Canadians like to be noticed, and as immigration has become a key issue in the world, people are increasingly noticing Canada as an example of a country that does it right. Even before Donald Trump won the U.S. presidency on a platform of immigration restriction, American commentators were urging their compatriots to be more like Canada: even though 20 per cent of the population is foreign-born, a much higher percentage than most Western countries, most Canadians view immigration as beneficial to the country. So-called “Canadian exceptionalism” over immigration and multiculturalism is starting to spread around the world, as more observers agree that we really do accomplish these things better than anyone else.
“Canada is the least xenophobic country in the Western world,” ran the headline of an article on Vox, where Canadians were described as “by far the most open to and optimistic about immigration” and “the only real outlier” to the current trend toward nativism. “Canada should be a role model,” Fareed Zakaria declared in the Washington Post late last year, praising the country for its “smart policies” on immigration and “strong assimilation.” Canadians have been happy to accept this praise and to celebrate Canada as an antidote to more fractious Western countries; Ahmed Hussen, Prime Minister Trudeau’s new minister of immigration, told the press on his appointment: “I am extremely proud of our country’s history as a place of asylum, a place that opens its doors and hearts to new immigrants and refugees.” The global unrest over immigration could prove to be a form of free advertising for Canada.
But there’s something that complicates the picture of Canada as the friendliest country on Earth: it’s not just immigration supporters who have been looking to us as an example. Immigration opponents also like to point to Canada as an example of immigration done right—and at least one of those fans may be in the Trump administration. After the U.S. election, the Washington Post talked to an anonymous Trump aide who “cited as a model Canada’s system of awarding points to immigrants based on education, job skills, language proficiency, age and other criteria,” as opposed to the U.S. system’s emphasis on reunifying families.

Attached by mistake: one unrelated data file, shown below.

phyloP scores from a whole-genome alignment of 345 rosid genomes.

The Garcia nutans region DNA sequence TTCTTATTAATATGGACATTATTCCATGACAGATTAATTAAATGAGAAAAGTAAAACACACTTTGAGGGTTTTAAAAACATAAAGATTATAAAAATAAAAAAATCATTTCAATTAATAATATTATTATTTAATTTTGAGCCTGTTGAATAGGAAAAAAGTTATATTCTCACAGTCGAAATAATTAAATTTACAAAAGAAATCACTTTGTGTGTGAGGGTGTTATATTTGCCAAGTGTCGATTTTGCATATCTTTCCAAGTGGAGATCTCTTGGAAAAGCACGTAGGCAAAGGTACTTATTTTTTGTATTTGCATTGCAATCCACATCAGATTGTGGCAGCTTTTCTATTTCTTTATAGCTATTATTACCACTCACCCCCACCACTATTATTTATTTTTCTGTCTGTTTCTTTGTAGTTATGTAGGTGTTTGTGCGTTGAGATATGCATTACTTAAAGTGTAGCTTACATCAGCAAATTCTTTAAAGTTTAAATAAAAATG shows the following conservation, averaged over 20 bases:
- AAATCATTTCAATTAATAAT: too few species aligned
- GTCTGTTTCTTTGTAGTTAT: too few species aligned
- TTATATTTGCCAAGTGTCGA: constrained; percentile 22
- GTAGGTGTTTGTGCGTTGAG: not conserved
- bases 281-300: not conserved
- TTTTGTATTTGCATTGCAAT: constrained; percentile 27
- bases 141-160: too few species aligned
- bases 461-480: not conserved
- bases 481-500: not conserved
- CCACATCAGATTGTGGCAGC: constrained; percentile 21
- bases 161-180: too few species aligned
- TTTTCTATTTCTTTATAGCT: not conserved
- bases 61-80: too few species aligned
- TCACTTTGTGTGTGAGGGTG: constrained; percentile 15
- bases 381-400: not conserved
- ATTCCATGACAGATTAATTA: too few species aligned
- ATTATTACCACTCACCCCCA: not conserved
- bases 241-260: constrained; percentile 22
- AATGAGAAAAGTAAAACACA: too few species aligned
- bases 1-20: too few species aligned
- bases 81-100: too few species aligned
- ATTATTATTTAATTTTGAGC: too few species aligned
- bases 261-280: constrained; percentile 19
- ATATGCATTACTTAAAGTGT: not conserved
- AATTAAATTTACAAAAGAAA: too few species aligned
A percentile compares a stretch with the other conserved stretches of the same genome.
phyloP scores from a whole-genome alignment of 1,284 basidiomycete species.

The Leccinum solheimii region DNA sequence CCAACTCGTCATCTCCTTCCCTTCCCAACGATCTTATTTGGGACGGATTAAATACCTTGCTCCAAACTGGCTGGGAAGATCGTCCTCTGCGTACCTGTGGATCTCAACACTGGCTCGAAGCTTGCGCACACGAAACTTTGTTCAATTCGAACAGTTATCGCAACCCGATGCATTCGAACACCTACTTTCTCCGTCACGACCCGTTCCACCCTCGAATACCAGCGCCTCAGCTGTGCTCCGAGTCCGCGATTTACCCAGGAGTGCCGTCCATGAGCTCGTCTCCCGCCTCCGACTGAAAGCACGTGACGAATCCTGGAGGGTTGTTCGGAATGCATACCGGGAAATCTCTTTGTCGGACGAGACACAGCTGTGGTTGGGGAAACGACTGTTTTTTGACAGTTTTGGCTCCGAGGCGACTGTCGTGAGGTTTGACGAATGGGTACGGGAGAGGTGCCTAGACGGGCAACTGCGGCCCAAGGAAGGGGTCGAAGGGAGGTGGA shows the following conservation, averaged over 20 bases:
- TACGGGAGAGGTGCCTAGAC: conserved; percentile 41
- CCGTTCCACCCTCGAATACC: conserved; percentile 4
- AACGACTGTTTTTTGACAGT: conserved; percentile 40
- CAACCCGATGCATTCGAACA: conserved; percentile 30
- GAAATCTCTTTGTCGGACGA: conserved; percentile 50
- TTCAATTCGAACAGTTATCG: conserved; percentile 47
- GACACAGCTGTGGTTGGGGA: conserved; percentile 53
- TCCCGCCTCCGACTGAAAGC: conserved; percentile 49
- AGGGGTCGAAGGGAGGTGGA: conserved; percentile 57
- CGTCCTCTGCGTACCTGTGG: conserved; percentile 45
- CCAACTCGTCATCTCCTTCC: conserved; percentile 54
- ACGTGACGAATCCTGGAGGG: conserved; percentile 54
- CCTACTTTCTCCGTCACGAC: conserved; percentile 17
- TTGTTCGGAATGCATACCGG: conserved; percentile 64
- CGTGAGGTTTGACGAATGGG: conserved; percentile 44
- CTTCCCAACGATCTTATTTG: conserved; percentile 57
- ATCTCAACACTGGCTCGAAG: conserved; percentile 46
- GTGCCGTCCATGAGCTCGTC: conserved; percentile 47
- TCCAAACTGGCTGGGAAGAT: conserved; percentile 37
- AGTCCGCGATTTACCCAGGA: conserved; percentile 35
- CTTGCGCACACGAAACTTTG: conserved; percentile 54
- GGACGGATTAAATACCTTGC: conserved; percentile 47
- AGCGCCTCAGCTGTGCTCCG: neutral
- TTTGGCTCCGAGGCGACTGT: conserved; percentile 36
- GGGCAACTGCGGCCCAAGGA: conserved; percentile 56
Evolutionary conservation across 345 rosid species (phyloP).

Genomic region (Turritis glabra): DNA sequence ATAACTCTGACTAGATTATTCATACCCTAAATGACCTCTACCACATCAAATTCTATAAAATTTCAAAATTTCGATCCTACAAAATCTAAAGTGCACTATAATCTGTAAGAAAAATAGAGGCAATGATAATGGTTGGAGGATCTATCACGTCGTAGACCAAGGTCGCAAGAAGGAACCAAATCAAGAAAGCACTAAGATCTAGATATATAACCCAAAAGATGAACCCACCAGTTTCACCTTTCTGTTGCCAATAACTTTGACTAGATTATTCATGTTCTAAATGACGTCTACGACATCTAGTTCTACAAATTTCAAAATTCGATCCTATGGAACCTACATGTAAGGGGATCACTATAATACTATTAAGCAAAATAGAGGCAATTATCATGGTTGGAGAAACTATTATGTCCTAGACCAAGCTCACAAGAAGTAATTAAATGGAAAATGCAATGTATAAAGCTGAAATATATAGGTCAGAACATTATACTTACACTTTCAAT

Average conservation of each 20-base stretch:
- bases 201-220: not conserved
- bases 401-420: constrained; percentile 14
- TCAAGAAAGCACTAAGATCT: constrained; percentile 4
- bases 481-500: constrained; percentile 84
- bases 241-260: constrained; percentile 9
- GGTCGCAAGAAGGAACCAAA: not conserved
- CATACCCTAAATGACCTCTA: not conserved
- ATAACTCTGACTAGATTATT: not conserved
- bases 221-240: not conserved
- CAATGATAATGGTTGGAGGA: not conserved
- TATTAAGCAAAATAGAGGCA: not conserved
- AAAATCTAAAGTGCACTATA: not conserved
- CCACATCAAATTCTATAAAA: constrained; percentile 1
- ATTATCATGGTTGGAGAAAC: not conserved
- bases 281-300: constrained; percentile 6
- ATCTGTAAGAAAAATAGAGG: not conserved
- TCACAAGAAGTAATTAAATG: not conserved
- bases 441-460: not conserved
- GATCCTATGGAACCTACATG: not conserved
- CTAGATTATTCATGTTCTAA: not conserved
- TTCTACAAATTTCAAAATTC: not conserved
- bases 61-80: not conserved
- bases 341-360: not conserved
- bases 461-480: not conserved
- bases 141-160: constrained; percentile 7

Canada’s emphasis on high-skilled immigration, and its relatively easy entry for people who already have jobs lined up in the country, may make it harder to stereotype immigrants as not contributing to society. That could be why Canada is celebrated not just by immigration liberals, but conservatives who want a moderate regime of immigration restriction. Michael Brendan Dougherty, The Week’s conservative columnist, called for U.S. states to “imitate Canada’s provinces in making known the kinds of workers or employment that are in demand.” F.H. Buckley, a Canadian-born U.S. law professor who supported Trump, wrote an article calling for the president-elect to look to Canada, particularly the way Canadian immigration levels are “tailored to the needs of different industries in different parts of the country.” It could be that one reason Canada hasn’t had a Trump-style immigration revolt is that we already have a moderately Trumpian immigration system.
It may sound strange that Canada could simultaneously inspire people who want more immigration and those who want less. No doubt part of Canada’s relative comfort with immigration is connected to the fact that we have significant geographical and political differences to begin with. Unlike the U.S., Canada doesn’t have high levels of unauthorized immigration, in large part because it doesn’t share a border with a much poorer country. The Wall Street Journal published a long piece called “How Canada got immigration right,” but it waited until near the end of the article to point out that only six per cent of Canadian immigrants are unauthorized, compared to around one-third of U.S. immigrants, which means that the U.S. couldn’t have Canada’s exact immigration system even if it wanted to. Likewise, Canada has more control over migration than countries that are part of the European Union. As a result, Canada is insulated from Trump-like demagoguery against illegal border crossings, or a movement like Brexit. Still, it seems likely that if those other countries had Canada’s system, the nativist movements wouldn’t have gotten any momentum.
That doesn’t mean Canadians shouldn’t feel justifiable pride in avoiding the troubles other countries have had—at least, avoiding them so far. It just means Canada’s success might not be solely due to our superior tolerance. It’s still pretty hard to move to Canada—and that may be one of the reasons so many people in the U.S. and U.K. are starting to wish they could.